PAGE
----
Have you ever wondered exactly what it means when people talk about things like strengthened and chemically treated glass? The experts at Bent Glass Design are here today to set the record straight. And contrary to what you may have heard in the past, it’s not as complicated as you might think.
Chemically strengthened glass is glass that has been treated with a chemical process after it was manufactured to render it stronger. The chemical process in question is called an ion-exchange reaction. During this process, glass is submerged in a bath of potassium salt or potassium nitrate at 300 degrees Celsius. The bath isn’t hot enough to melt the glass, but the relatively high temperature allows the potassium nitrate to react with the surface of the glass, causing ions to be exchanged and compacted, thereby strengthening the glass. The glass sits in the bath for up to 30 hours in order for the chemical reaction to be complete, and then it is removed. The end result is called chemically strengthened glass.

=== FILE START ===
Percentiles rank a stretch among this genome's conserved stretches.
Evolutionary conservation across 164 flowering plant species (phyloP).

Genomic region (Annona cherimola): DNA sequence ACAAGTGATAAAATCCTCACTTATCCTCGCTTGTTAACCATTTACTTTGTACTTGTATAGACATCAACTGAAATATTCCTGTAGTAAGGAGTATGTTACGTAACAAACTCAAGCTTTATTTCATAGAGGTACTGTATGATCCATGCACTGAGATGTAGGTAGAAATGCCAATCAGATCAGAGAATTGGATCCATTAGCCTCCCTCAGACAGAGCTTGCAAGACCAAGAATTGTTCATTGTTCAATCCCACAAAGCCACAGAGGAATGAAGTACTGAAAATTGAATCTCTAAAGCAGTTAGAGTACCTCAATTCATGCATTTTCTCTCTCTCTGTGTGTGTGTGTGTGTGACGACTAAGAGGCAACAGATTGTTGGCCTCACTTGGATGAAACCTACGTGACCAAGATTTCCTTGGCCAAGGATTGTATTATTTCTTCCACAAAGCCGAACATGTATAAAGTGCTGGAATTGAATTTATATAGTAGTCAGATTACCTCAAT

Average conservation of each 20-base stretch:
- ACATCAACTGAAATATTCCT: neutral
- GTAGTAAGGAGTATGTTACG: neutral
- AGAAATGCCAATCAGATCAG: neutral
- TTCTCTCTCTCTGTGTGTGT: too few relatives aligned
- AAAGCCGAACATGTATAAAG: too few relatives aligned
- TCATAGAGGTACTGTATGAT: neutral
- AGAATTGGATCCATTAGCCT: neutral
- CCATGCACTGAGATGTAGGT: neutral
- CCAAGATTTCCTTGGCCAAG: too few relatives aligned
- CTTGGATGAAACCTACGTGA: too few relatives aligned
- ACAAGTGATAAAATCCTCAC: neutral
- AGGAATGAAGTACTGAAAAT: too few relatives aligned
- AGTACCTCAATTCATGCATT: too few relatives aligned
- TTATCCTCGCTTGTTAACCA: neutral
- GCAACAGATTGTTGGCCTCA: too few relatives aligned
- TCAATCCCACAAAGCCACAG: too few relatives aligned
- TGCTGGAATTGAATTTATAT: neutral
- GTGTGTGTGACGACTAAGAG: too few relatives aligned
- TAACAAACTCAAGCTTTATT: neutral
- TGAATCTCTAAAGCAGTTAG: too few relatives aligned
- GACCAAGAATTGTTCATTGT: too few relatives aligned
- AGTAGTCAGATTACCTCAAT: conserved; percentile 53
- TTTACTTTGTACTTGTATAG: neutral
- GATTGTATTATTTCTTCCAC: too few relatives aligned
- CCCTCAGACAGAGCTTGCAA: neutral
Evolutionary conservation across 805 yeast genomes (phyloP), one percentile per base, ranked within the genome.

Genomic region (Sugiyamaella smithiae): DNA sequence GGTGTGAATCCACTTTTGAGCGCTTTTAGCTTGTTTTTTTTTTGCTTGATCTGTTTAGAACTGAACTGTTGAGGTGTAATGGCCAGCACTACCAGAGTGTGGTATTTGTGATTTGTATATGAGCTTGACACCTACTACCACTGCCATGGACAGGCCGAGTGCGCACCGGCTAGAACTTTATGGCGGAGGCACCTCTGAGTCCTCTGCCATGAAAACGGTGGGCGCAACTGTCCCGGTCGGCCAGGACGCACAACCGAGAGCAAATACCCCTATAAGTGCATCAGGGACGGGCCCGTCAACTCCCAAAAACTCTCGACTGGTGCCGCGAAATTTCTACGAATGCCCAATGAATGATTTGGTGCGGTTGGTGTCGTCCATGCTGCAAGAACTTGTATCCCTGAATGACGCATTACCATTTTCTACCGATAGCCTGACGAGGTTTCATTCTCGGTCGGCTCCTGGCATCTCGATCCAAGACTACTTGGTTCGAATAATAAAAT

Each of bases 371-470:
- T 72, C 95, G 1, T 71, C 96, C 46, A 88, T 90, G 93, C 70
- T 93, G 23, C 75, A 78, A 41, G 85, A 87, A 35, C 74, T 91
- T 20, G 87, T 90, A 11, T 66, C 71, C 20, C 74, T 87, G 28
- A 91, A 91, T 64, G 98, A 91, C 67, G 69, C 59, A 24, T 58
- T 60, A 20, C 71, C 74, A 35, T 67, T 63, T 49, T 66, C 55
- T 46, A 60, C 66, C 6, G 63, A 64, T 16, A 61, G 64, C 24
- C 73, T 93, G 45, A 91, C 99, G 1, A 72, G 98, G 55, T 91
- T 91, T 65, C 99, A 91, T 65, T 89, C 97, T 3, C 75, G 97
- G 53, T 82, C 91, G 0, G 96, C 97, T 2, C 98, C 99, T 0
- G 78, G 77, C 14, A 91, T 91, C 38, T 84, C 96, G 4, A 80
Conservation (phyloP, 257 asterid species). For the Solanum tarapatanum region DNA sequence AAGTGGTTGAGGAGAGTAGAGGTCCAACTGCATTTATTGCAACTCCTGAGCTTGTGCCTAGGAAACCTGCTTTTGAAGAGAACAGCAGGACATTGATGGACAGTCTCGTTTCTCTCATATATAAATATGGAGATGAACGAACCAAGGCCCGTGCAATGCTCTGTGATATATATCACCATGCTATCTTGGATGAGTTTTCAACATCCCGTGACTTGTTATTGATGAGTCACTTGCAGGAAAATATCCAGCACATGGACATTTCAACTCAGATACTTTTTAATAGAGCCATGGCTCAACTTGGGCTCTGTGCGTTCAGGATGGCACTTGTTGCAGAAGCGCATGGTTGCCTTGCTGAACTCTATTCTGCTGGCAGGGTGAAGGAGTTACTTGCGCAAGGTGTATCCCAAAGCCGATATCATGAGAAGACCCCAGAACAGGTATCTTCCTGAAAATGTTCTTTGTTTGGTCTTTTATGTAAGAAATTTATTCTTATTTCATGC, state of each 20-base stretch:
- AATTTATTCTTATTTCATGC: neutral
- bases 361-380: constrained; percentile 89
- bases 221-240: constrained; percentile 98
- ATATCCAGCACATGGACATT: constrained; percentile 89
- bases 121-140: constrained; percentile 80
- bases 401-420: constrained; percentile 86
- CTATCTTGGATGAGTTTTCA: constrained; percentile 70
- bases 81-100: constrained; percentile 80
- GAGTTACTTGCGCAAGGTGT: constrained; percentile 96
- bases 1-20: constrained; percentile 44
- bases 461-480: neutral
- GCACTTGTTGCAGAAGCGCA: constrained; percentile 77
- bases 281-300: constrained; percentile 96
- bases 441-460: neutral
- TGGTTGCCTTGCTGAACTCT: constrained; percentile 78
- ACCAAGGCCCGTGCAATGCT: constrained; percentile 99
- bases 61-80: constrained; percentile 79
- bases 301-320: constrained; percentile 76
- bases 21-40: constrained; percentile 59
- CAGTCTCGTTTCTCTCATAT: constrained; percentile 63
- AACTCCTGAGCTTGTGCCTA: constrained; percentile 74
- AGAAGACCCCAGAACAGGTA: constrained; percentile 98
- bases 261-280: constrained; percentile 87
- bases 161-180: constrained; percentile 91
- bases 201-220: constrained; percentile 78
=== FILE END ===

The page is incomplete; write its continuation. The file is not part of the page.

Glass that has been chemically strengthened is usually about six to eight times the strength of float glass, which is another type of strengthened glass made from floating melted glass on molten metal, like tin. This is the kind of glass you’d see on a modern building facade. Float glass is typically uniformly thick and smooth. It’s strong, but chemically strengthened glass is stronger.
Chemically treated glass will break differently than regular glass. Rather than shattering into many small pieces, it will break into larger shards that are not as sharp as untreated glass.